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Salesman for software company selling to HFT firms: 'We robotise events'
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Salesman for software company selling to HFT firms: 'We robotise events'

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Salesman for software company selling to HFT firms: 'We robotise events'

Joris Luyendijk talks to a software salesman about adjusting to the world of high-frequency trading and the need for speed

Among the most read interviews on the blog is this computer programmer at a high-frequency trading (HFT) hedge fund. To understand HFT, he explained:

"Compare the movements of shares on the stock market with waves. Our company is like a surfer trying to spot a wave, ride it for a tiny moment and get out again before it breaks. On any given day, our computers buy and sell shares tens of thousands of times, holding them for very short periods, sometimes even less than a minute. No human being, or collection of human beings, could do the volume of trades computers are doing at the moment at stock exchanges across the world."

Today's case study operates in this world. We are meeting in Broadgate Circle in the heart of the City for a coffee and then lunch (ravioli for him). He is a jolly man in his early 40s with an easy manner.

"By now 84% of all stock trades on the New York Exchange are by HFT computers. This leaves 16% for human traders. Automated trading is the future, and my company sells software to hedge funds and investment banks that helps them improve their algorithms – the programme used by their HFT computers. Specifically it helps them respond to events ahead of the rest of the market.

"HFT is about being the fastest and exploiting that. There are two categories. You can invest in the hardware, hoping to gain a microsecond, ie a thousandth of a thousandth of a second. Better cables, more powerful computers, moving that computer physically closer to the stock exchange … Our business deals not in micro- but in milliseconds. Or you can invest in software. Our software analyses the news and interprets its impact on market sentiment – within 15 milliseconds. Usually the market reacts to events with a time lag of seconds, up to several minutes; if you know where the market is heading before it actually does, that's very lucrative. Not only in equity (shares) but also foreign exchange (FX), bonds ("fixed income") and commodities.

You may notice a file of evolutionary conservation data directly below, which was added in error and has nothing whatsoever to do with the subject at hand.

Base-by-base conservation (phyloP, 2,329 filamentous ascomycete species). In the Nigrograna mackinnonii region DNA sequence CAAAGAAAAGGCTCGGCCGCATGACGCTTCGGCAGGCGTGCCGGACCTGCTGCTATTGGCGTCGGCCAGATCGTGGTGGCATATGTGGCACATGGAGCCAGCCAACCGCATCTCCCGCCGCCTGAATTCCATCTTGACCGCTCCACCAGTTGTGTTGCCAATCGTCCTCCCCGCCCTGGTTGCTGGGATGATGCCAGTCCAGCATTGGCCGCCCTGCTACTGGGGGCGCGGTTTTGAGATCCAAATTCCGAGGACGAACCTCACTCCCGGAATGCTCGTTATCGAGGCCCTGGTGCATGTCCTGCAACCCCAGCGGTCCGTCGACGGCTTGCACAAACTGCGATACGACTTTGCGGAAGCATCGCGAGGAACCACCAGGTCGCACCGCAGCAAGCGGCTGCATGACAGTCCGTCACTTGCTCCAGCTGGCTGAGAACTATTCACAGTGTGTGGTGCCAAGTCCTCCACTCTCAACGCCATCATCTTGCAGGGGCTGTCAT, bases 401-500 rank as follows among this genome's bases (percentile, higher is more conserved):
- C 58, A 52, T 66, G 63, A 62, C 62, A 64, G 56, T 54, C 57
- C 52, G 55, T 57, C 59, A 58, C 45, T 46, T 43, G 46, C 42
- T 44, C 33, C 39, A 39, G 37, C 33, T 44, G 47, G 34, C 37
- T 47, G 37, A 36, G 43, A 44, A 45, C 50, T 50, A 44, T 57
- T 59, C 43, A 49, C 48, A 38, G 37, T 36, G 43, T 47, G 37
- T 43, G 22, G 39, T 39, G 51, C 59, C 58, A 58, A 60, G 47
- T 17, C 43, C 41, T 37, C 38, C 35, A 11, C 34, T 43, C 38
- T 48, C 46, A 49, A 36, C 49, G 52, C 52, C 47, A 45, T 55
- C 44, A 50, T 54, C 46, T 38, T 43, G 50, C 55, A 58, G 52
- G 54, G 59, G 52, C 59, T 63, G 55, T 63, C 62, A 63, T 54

"Our clients are programmers and engineers who build the algorithms used by HFT computers.

"How does it work? While the markets are open there is a constant stream of events in the real world impacting those markets; from announcements by companies (takeover completed, quarterly profits lower than expected) and agencies (new drug approved by Food and Drug Administration, merger approved by Antitrust authority), to macro economic events and unexpected things like earthquakes, coup d'etats or exploding pipelines.

"All these come to us through reports by wire agencies: Reuters, Bloomberg, Dow Jones. What our software does is recognise the language in those reports and make them machine-readable. It identifies the company involved, and picks up terms such as "increase", "profits", "warn". Ultimately the software converts these into a one-sentence line that appears in your inbox – say, "British Airways profits up" or "BP production down". It adds a scale of minus five to plus five (red to green), depending on how positive or negative the event is for the company involved.

"Next the 'quants' (maths geniuses), programmers and engineers at hedge funds get to work by analysing how a similar event impacted the share price in the past. Simply put, they feed this into their algorithms, and next time when profits are up by that degree for British Airways their programme will try to get ahead of the most likely movement of the share price in response.